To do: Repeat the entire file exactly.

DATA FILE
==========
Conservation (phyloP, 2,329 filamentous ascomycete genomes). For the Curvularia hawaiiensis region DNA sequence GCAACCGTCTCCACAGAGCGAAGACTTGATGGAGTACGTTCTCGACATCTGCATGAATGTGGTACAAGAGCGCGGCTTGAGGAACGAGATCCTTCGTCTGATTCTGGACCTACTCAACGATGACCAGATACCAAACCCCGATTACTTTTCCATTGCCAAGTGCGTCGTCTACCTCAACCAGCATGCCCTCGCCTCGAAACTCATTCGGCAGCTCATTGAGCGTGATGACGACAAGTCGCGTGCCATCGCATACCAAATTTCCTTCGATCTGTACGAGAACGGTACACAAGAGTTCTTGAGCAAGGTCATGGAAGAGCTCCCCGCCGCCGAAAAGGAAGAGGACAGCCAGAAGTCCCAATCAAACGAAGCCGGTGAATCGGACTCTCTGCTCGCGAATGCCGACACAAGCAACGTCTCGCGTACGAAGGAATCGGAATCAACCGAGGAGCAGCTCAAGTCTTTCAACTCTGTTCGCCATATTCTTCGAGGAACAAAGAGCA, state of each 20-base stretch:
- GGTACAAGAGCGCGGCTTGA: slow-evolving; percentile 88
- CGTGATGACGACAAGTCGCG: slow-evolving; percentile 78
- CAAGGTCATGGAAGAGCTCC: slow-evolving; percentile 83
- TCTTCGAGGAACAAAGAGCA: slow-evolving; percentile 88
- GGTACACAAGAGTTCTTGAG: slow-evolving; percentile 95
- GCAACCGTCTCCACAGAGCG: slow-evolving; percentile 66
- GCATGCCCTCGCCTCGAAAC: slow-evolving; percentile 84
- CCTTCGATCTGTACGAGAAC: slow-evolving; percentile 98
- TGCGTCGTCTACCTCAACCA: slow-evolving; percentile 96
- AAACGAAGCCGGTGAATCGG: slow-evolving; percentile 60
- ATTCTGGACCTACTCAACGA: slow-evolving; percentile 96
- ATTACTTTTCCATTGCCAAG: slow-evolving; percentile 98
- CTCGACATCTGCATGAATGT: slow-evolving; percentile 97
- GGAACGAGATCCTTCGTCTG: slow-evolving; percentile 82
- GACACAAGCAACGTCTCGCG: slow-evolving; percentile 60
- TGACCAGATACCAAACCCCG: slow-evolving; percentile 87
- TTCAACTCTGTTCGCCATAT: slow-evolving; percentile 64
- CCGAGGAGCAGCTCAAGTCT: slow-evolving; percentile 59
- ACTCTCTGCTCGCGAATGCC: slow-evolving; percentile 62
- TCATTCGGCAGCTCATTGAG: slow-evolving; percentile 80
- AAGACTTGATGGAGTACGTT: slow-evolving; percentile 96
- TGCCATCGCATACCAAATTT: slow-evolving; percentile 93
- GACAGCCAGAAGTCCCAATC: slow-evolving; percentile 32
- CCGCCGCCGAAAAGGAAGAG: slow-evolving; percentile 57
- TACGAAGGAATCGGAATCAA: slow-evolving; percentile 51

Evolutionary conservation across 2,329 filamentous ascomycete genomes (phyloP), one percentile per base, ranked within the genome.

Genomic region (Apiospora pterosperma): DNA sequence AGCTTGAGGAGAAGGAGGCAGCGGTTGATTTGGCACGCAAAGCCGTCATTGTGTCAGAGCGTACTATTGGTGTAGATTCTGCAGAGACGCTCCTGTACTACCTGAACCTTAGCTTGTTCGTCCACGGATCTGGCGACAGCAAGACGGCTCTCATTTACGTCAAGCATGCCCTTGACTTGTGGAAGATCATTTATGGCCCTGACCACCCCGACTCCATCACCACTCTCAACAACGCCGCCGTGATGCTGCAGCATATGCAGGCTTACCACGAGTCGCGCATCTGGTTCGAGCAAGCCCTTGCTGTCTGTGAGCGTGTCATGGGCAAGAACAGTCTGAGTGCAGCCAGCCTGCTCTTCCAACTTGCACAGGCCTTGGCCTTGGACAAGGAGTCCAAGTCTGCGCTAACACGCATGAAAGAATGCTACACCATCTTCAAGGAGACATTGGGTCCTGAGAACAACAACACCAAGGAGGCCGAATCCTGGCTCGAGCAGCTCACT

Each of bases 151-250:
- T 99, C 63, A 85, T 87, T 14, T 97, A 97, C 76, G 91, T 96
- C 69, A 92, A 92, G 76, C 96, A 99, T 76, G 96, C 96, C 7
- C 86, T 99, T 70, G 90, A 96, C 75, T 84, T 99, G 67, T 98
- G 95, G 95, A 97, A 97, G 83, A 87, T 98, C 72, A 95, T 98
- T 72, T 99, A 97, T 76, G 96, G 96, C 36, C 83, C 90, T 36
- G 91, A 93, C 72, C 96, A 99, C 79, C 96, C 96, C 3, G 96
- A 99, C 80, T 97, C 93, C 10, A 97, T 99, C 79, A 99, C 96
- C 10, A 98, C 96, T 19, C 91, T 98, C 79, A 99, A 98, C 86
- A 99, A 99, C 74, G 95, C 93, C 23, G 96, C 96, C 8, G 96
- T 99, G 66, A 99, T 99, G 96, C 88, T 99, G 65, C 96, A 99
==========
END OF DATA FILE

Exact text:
Conservation (phyloP, 2,329 filamentous ascomycete genomes). For the Curvularia hawaiiensis region DNA sequence GCAACCGTCTCCACAGAGCGAAGACTTGATGGAGTACGTTCTCGACATCTGCATGAATGTGGTACAAGAGCGCGGCTTGAGGAACGAGATCCTTCGTCTGATTCTGGACCTACTCAACGATGACCAGATACCAAACCCCGATTACTTTTCCATTGCCAAGTGCGTCGTCTACCTCAACCAGCATGCCCTCGCCTCGAAACTCATTCGGCAGCTCATTGAGCGTGATGACGACAAGTCGCGTGCCATCGCATACCAAATTTCCTTCGATCTGTACGAGAACGGTACACAAGAGTTCTTGAGCAAGGTCATGGAAGAGCTCCCCGCCGCCGAAAAGGAAGAGGACAGCCAGAAGTCCCAATCAAACGAAGCCGGTGAATCGGACTCTCTGCTCGCGAATGCCGACACAAGCAACGTCTCGCGTACGAAGGAATCGGAATCAACCGAGGAGCAGCTCAAGTCTTTCAACTCTGTTCGCCATATTCTTCGAGGAACAAAGAGCA, state of each 20-base stretch:
- GGTACAAGAGCGCGGCTTGA: slow-evolving; percentile 88
- CGTGATGACGACAAGTCGCG: slow-evolving; percentile 78
- CAAGGTCATGGAAGAGCTCC: slow-evolving; percentile 83
- TCTTCGAGGAACAAAGAGCA: slow-evolving; percentile 88
- GGTACACAAGAGTTCTTGAG: slow-evolving; percentile 95
- GCAACCGTCTCCACAGAGCG: slow-evolving; percentile 66
- GCATGCCCTCGCCTCGAAAC: slow-evolving; percentile 84
- CCTTCGATCTGTACGAGAAC: slow-evolving; percentile 98
- TGCGTCGTCTACCTCAACCA: slow-evolving; percentile 96
- AAACGAAGCCGGTGAATCGG: slow-evolving; percentile 60
- ATTCTGGACCTACTCAACGA: slow-evolving; percentile 96
- ATTACTTTTCCATTGCCAAG: slow-evolving; percentile 98
- CTCGACATCTGCATGAATGT: slow-evolving; percentile 97
- GGAACGAGATCCTTCGTCTG: slow-evolving; percentile 82
- GACACAAGCAACGTCTCGCG: slow-evolving; percentile 60
- TGACCAGATACCAAACCCCG: slow-evolving; percentile 87
- TTCAACTCTGTTCGCCATAT: slow-evolving; percentile 64
- CCGAGGAGCAGCTCAAGTCT: slow-evolving; percentile 59
- ACTCTCTGCTCGCGAATGCC: slow-evolving; percentile 62
- TCATTCGGCAGCTCATTGAG: slow-evolving; percentile 80
- AAGACTTGATGGAGTACGTT: slow-evolving; percentile 96
- TGCCATCGCATACCAAATTT: slow-evolving; percentile 93
- GACAGCCAGAAGTCCCAATC: slow-evolving; percentile 32
- CCGCCGCCGAAAAGGAAGAG: slow-evolving; percentile 57
- TACGAAGGAATCGGAATCAA: slow-evolving; percentile 51

Evolutionary conservation across 2,329 filamentous ascomycete genomes (phyloP), one percentile per base, ranked within the genome.

Genomic region (Apiospora pterosperma): DNA sequence AGCTTGAGGAGAAGGAGGCAGCGGTTGATTTGGCACGCAAAGCCGTCATTGTGTCAGAGCGTACTATTGGTGTAGATTCTGCAGAGACGCTCCTGTACTACCTGAACCTTAGCTTGTTCGTCCACGGATCTGGCGACAGCAAGACGGCTCTCATTTACGTCAAGCATGCCCTTGACTTGTGGAAGATCATTTATGGCCCTGACCACCCCGACTCCATCACCACTCTCAACAACGCCGCCGTGATGCTGCAGCATATGCAGGCTTACCACGAGTCGCGCATCTGGTTCGAGCAAGCCCTTGCTGTCTGTGAGCGTGTCATGGGCAAGAACAGTCTGAGTGCAGCCAGCCTGCTCTTCCAACTTGCACAGGCCTTGGCCTTGGACAAGGAGTCCAAGTCTGCGCTAACACGCATGAAAGAATGCTACACCATCTTCAAGGAGACATTGGGTCCTGAGAACAACAACACCAAGGAGGCCGAATCCTGGCTCGAGCAGCTCACT

Each of bases 151-250:
- T 99, C 63, A 85, T 87, T 14, T 97, A 97, C 76, G 91, T 96
- C 69, A 92, A 92, G 76, C 96, A 99, T 76, G 96, C 96, C 7
- C 86, T 99, T 70, G 90, A 96, C 75, T 84, T 99, G 67, T 98
- G 95, G 95, A 97, A 97, G 83, A 87, T 98, C 72, A 95, T 98
- T 72, T 99, A 97, T 76, G 96, G 96, C 36, C 83, C 90, T 36
- G 91, A 93, C 72, C 96, A 99, C 79, C 96, C 96, C 3, G 96
- A 99, C 80, T 97, C 93, C 10, A 97, T 99, C 79, A 99, C 96
- C 10, A 98, C 96, T 19, C 91, T 98, C 79, A 99, A 98, C 86
- A 99, A 99, C 74, G 95, C 93, C 23, G 96, C 96, C 8, G 96
- T 99, G 66, A 99, T 99, G 96, C 88, T 99, G 65, C 96, A 99